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Career and Education Opportunities for Museum Technicians in San Diego, California

San Diego, California provides a wide variety of opportunities, both career and educational, for museum technicians. Currently, 1,000 people work as museum technicians in California. This is expected to grow by 10% to about 1,100 people by 2016. This is not quite as good as the national trend for museum technicians, which sees this job pool growing by about 25.6% over the next eight years. Museum technicians generally prepare specimens, such as fossils, skeletal parts, and textiles, for museum collection and exhibits.

Income for museum technicians is about $20 hourly or $42,940 per year on average in California. Nationally, their income is about $17 hourly or $36,660 per year. Museum technicians earn less than people working in the category of Libraries and Museums generally in California and less than people in the Libraries and Museums category nationally. Jobs in this field include: objects conservator, preparator, and research assistant.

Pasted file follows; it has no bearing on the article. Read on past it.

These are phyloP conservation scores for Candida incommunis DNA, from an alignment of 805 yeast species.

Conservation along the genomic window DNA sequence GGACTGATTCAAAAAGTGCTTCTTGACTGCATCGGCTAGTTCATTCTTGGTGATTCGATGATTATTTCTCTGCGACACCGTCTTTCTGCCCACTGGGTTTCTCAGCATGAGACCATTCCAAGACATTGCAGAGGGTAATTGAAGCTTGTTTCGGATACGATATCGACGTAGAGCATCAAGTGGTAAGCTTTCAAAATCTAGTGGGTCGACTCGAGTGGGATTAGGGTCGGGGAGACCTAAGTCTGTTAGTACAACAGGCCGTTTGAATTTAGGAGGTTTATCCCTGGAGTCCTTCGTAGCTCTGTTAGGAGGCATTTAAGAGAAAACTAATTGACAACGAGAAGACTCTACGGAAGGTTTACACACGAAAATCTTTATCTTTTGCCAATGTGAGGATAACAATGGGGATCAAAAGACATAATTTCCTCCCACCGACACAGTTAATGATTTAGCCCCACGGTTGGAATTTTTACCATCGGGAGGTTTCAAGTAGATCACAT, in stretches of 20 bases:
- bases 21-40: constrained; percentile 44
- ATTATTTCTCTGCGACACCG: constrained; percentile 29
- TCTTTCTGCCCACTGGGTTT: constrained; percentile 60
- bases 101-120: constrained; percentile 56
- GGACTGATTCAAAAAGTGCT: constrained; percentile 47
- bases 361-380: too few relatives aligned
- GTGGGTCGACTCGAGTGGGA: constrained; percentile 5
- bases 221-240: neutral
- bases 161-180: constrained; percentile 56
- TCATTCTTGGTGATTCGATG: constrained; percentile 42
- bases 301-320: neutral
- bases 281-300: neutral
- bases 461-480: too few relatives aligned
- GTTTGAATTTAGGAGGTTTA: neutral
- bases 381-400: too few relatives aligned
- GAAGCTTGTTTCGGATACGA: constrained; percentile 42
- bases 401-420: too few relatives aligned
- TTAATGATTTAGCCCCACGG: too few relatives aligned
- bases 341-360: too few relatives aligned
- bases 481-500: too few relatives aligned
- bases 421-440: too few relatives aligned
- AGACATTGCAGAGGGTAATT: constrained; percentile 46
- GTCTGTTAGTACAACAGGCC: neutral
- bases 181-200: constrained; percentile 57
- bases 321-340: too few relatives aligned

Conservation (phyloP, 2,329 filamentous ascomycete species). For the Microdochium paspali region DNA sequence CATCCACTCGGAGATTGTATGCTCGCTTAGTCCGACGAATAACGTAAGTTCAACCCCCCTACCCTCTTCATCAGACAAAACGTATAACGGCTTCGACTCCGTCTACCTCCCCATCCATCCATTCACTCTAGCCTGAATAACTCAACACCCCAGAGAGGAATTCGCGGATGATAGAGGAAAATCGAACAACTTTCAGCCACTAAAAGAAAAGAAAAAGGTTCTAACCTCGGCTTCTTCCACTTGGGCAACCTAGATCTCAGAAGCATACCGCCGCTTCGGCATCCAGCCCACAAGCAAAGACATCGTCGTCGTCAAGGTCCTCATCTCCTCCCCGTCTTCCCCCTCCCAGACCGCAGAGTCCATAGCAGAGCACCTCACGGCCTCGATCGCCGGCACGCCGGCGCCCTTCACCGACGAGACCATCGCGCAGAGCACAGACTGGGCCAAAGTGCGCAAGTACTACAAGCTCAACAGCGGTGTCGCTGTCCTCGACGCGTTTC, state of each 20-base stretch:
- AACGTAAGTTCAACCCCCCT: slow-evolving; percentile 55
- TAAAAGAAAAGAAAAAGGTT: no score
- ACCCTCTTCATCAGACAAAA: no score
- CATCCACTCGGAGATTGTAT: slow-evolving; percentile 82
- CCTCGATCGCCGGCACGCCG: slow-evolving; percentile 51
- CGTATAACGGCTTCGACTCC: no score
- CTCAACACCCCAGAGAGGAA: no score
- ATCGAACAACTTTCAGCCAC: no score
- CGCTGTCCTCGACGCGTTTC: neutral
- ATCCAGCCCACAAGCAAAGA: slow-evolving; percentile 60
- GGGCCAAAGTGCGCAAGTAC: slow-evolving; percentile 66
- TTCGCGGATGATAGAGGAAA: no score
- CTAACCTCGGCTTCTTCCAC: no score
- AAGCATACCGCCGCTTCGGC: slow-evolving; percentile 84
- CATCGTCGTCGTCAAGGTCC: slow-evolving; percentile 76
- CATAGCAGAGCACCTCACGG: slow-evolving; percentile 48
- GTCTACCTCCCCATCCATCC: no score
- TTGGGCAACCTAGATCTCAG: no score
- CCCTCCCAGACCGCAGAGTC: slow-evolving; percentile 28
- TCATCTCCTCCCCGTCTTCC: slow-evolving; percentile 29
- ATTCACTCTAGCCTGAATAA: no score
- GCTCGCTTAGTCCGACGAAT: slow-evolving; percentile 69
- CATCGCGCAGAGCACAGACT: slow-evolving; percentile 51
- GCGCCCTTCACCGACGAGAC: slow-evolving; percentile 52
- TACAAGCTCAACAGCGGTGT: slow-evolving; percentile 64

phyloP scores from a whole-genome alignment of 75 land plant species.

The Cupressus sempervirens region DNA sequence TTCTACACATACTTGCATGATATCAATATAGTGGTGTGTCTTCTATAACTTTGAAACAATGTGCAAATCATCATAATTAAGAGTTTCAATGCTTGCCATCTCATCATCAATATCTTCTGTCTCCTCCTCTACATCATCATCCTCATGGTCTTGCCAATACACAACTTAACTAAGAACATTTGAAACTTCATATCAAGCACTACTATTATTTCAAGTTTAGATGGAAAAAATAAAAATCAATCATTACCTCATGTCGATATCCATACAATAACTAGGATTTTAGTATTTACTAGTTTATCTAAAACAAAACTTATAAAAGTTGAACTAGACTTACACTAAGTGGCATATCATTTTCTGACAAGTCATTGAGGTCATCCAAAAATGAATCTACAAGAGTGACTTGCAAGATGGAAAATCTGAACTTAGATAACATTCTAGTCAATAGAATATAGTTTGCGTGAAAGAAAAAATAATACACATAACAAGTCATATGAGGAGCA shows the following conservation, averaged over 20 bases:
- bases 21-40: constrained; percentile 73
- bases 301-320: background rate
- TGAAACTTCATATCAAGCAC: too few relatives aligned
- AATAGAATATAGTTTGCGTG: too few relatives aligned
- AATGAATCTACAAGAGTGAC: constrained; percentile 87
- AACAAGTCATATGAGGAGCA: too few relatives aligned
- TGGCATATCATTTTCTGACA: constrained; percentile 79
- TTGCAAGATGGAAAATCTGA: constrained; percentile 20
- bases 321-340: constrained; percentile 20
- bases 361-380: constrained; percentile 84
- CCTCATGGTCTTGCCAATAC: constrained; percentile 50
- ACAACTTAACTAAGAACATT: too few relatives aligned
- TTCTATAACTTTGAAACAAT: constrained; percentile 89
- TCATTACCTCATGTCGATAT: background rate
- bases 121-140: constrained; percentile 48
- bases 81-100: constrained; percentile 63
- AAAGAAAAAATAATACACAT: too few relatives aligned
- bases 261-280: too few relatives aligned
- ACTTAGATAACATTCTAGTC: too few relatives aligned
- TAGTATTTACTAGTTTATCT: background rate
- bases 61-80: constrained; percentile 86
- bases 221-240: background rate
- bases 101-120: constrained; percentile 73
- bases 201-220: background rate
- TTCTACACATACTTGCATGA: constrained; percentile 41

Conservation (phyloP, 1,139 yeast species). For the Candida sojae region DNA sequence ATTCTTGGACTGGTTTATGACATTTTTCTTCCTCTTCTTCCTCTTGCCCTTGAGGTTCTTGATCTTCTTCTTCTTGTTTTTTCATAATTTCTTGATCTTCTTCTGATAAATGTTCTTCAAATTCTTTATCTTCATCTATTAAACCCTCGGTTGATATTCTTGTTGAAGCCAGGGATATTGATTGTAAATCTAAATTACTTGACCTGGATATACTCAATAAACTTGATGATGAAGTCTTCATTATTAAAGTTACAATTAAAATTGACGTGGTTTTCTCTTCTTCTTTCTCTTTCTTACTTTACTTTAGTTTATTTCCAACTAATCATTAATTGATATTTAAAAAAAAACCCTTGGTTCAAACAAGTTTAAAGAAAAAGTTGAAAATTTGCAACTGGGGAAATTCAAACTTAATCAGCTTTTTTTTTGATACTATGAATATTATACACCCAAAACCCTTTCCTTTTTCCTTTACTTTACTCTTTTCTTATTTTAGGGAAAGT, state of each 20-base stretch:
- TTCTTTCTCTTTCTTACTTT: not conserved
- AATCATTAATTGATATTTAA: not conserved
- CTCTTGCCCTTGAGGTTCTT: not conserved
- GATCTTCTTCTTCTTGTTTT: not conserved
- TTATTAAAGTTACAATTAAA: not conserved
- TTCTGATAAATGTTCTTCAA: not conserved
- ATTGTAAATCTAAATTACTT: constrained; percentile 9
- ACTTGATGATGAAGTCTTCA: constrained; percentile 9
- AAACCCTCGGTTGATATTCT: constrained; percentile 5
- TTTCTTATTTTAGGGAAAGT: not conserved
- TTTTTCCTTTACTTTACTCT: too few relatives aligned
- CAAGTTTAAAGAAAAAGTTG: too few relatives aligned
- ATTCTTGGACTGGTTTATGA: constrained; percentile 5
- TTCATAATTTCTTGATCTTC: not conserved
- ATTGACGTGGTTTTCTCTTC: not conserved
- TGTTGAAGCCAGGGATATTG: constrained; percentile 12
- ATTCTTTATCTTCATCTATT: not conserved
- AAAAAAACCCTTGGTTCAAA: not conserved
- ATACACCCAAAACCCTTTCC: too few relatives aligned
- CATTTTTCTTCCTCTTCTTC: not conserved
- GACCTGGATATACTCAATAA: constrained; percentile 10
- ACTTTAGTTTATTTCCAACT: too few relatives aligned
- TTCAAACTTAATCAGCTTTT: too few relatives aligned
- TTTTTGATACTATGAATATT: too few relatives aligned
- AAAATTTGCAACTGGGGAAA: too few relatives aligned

There are sixty schools of higher education in the San Diego area, including two within twenty-five miles of San Diego where you can get a degree to start your career as a museum technician. Given that the most common education level for museum technicians is a Bachelor's degree, it will take about four years to learn to be a museum technician if you already have a high school diploma.

CAREER DESCRIPTION: Museum Technician

Museum Technician video from the State of New Jersey Dept. of Labor and Workforce Development

In general, museum technicians prepare specimens, such as fossils, skeletal parts, and textiles, for museum collection and exhibits. They also may restore documents or install, arrange, and exhibit materials.

Museum technicians set up and ready artifacts for exhibition, ensuring the artifacts' safety, reporting their status and condition, and identifying and correcting any problems with the set-up. They also direct exhibit installations, assisting with layout and models, and ensuring the availability of needed materials. Equally important, museum technicians have to decide on whether objects need repair and choose the safest and most effective method of repair. They are often called upon to supervise and coordinate with volunteers. They are expected to clean objects, such as paper and furniture, using cleansers and polishes. Finally, museum technicians ready artifacts for storage and shipping.

Every day, museum technicians are expected to be able to think through problems and come up with general rules. They need to prioritize information for further consideration. It is also important that they articulate ideas and problems.